Senate Discusses Park Point And Drug Policy

Photo by Robin Weinstein.
Photo by Robin Weinstein.
Photo by Robin Weinstein.

The 56th student senate met on Wednesday, Dec. 4 to discuss Park Point and the results of the Senate-composed drug survey.

The meeting opened with Dan Torres, recently elected to New Paltz Town Council, introducing himself to the student senate and opening up a line of communication that he hopes will be used to form a stronger connection between the town and student body.

Fourth-year student Kenny Satterlee presented the senate with a website he created,, in order to gain support and a possible endorsement. The website offers off campus students a place to voice their testimony about their off-campus housing in order for other students to make better decisions when choosing where to live. The website also includes specifics about landlords and renting laws.

“It’s a project that can build upon itself and continue to work for students in the future,” Satterlee said.

The website was met with positive reaction from the senate, and they are looking to endorse the project and create a statement of endorsement to be placed on the website sometime within the next semester.

Village of New Paltz Trustee Ariana Basco presented the senate with apprehensions voiced from attendees at the most recent Park Point housing meeting on Nov. 25 at the town hall. As a prospective housing complex catered toward transfers, commuters and faculties, Basco expressed multiple concerns she urged the senate to take into consideration before developing a formal opinion to the proposed project. Concerns included the building company Wilmorite filing the property a PILOT, which would allow the complex to not have to pay taxes.

“Seventy-four percent of properties in New Paltz are non-taxable entities,” Basco said. “There is already a large burden of taxes placed on property owners that do pay taxes.”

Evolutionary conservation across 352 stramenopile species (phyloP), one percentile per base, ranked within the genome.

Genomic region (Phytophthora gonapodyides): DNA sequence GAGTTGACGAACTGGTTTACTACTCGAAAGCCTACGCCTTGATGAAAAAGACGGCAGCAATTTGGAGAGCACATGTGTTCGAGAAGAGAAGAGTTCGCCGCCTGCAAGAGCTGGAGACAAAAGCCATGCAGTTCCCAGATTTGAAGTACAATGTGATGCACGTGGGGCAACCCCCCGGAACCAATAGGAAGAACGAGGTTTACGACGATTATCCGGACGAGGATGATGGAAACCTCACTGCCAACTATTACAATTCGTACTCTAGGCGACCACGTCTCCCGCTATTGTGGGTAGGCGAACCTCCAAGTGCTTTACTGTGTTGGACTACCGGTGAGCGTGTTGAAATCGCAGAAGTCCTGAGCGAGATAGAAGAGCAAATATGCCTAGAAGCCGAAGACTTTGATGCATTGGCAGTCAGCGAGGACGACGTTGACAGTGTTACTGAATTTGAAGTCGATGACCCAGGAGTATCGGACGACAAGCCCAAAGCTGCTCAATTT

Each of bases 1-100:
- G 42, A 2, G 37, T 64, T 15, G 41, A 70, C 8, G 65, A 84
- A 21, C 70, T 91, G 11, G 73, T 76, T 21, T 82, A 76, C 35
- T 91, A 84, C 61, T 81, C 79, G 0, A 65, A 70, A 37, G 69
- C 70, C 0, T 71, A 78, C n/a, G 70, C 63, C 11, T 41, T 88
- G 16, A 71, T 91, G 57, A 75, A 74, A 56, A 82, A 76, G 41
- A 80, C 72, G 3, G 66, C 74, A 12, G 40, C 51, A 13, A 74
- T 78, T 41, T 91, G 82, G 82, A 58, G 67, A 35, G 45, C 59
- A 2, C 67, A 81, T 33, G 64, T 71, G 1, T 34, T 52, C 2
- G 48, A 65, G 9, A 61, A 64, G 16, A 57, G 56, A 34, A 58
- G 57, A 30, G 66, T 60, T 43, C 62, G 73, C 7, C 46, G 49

Basco stressed that Park Point would only increase those taxes.

Another issue was the cost of staying in the “luxury” facility, where Basco said the average amount a student or faculty member would pay is $775, adding this is more than most renters pay to live in New Paltz and that statistics show the average faculty member would not be able to afford to stay there.

Other issues included the worry of transportation for residents from Park Point into town and the lack of police accountability for patrolling and securing the area.

Student Association (SA) Vice President Zachary Rousseas asked if the planned use of natural gas at Park Point, as opposed to green energy, could be changed. Basco said if changes were to be made, they would be done by advocating for such changes to the town planning board.

Senators Annie Courtens and Rebecca Berlin restated some of the issues brought up by Basco, and urged the E-board to include building standards, student opinion and keeping costs low when writing their formal opinion on Park Point, which will be written Friday.

Responses to the senate-created drug survey were revealed to the senate by Tejada. Ten percent of the student population took the survey. Seventy-two percent said they have used of both alcohol and marijuana at some point during college, with varying responses to how often. Sixty-one percent of them said they have not used any other drugs besides alcohol or marijuana. The majority of students interviewed feel comfortable using marijuana is residence halls. For 79.9 percent of students,  a verbal warning was considered adequate for a student’s first marijuana offense.

Senate will reconvene next semester.

By Abbott Brant